Britain announced the world’s first minister for loneliness, Tracey Crouch, in 2018. When she was appointed, people came forward in appreciation, leading her to encourage both more talking about loneliness and providing a framework to support the lonely (Purcell, 2021). Confronted by a rise in suicides amid the COVID-19 pandemic, Japan has also appointed its first Minister for Loneliness, Tetsushi Sakamoto, to carry out activities to prevent social loneliness and isolation and to protect ties between people.

Technology and Belonging

Is technology helping or hindering our sense of belonging? While acknowledging that the Internet provides connection for physically distant people, Putnam raised concerns about the quality of virtual relationships. Skyline’s Theory of Change points out that activities are designed to encourage belonging, and the past two years have thrown up challenges that could only be met through virtual connections.

In 2020, Skyline students were about to enjoy a Masterclass at the National Gallery of Victoria when COVID 19 disrupted plans. Ironically, the exhibitions included KAWS ‘Companionship in the age of Loneliness’. Swiftly, the event was shifted online, and students reflected on the artworks, created some of their own in groups and genuinely attempted to connect online instead of coming together in the gallery. One student wrote about ‘companionship’ in the online chat: ‘without it, I feel empty’. Read more in my blog post about the event

Online companionship in a time of crisis

Allen (2021) recommends using social media to discuss belonging, to raise public awareness about the importance of belonging and the damaging effects of rejection on people throughout their lives. She suggests this may even assist suicide prevention.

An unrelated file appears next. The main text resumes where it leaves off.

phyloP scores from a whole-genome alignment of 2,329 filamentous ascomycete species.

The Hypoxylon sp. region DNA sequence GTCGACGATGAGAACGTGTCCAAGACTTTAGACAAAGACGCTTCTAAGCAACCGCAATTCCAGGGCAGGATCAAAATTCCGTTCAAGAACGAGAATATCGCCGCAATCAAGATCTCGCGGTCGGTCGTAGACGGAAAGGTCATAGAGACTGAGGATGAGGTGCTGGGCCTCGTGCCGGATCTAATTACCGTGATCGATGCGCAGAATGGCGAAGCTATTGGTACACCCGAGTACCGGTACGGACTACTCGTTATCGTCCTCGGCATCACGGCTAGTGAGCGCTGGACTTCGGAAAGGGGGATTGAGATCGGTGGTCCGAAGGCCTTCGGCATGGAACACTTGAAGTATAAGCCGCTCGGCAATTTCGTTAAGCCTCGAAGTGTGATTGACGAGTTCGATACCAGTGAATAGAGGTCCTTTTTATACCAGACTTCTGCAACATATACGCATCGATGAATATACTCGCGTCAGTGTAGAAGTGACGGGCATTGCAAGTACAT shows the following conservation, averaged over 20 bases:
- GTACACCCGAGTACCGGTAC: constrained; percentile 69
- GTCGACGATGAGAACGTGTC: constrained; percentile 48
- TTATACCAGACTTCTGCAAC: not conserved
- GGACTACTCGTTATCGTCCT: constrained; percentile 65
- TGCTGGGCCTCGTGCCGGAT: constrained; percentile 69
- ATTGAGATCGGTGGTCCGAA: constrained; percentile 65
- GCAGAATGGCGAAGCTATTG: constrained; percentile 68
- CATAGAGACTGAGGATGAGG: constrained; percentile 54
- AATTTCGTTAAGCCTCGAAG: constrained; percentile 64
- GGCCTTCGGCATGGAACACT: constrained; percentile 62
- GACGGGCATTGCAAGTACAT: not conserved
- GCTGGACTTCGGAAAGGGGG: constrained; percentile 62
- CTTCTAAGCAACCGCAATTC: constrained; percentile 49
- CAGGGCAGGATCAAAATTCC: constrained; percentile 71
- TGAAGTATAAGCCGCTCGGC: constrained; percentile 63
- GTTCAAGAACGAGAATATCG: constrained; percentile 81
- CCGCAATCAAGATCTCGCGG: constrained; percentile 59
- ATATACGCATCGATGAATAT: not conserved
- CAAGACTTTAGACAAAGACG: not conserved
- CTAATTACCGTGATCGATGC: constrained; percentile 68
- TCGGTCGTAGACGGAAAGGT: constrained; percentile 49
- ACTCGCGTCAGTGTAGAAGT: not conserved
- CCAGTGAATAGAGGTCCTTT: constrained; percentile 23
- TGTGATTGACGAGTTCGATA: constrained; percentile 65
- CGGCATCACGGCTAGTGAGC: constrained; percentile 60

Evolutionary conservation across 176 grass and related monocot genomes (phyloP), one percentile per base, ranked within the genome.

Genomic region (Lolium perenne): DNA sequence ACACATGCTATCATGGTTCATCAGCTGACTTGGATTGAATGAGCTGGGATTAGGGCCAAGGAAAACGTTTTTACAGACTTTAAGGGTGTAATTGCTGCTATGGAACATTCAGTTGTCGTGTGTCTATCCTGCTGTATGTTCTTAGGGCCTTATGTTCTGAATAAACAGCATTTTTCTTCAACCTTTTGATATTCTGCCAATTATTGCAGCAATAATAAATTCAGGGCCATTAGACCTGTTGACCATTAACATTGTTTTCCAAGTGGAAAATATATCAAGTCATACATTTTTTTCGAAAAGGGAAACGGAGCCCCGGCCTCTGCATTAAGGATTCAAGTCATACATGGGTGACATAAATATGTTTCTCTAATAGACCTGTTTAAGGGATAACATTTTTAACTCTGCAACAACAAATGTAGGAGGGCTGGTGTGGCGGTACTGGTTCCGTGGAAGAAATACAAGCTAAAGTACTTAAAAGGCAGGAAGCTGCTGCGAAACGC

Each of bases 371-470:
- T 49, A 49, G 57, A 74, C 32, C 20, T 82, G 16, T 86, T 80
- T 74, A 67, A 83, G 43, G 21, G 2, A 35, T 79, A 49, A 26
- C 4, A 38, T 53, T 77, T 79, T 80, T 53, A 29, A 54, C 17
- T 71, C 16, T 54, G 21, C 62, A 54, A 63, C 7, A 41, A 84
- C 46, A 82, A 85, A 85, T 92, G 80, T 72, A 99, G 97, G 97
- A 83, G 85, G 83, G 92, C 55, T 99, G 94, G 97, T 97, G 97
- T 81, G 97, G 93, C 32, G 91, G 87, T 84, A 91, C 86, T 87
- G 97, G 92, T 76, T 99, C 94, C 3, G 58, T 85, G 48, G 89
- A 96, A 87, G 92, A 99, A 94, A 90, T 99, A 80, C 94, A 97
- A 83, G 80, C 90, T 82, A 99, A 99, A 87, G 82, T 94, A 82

The importance of school relationships

When students do not feel a sense of belonging to school, they can be attracted to other groups, gangs, theories or cults.  Sadly, recent research has shown that a low sense of attachment to school is a common connecting factor linking school shootings, suicidal behaviour in adolescence and youth radicalisation (Allen, 2021). Fortunately, Allen has found that the strength of student–teacher relationships is a powerful predictor of a sense of belonging to school. Meaningful and positive relationships with classmates and teachers are important. When students see challenges as normal difficulties that can be overcome – a growth mindset – they stay more engaged in school.

Considering others

A sense of belonging can be enhanced by thinking of others as well as yourself. I remember visiting a primary school in Victoria that had the motto ‘Consider Others’ and I recommend the allegory of the long spoons to you  (Allegory of the long spoons – Wikipedia). Simply put, in heaven we feed each other.

  • Abbott, J., Lim, M., Eres, R., Long, K., & Mathews, R. (2018). The Impact of Loneliness on the Health and Wellbeing of Australians. InPsych, 40(6). Retrieved from https://psychology.org.au/for-members/publications/inpsych/2018/december-issue-6/the-impact-of-loneliness-on-the-health-and-wellbei
  • Allen, K. A. (2021). The Psychology of Belonging. Abingdon, Oxon: Routledge.
  • Brown, B. (2010). The Gifts of Imperfection: Let Go of Who You Think You’re Supposed to Be and Embrace Who You Are Center City, MN: Hazelden.
  • Bruce-Smith, A. (2022). Grace Tame doesn’t owe you a smile. Marie Claire. Retrieved from https://www.marieclaire.com.au/grace-tame-smile-scott-morrison
  • Carlton, S. (2015). Connecting, belonging: Volunteering, wellbeing and leadership among refugee youth. International Journal of Disaster Risk Reduction, 13, 342-349.
  • Maslow, A. (1943). A theory of human motivation. Psychological Review, 50, 370-396.
  • Purcell, C. (2021). Why we need a minister for loneliness. Sydney Morning Herald. Retrieved from Why we need a minister for loneliness (smh.com.au)
  • Putnam, R. (2000). Bowling Alone: The Collapse and Revival of American Community. New York: Simon and Schuster.
  • Turner-Jensen, N. (2022). How Ancient Aboriginal People Define Connection to Country. Retrieved from https://www.linkedin.com/feed/update/urn:li:activity:6891515832061825024/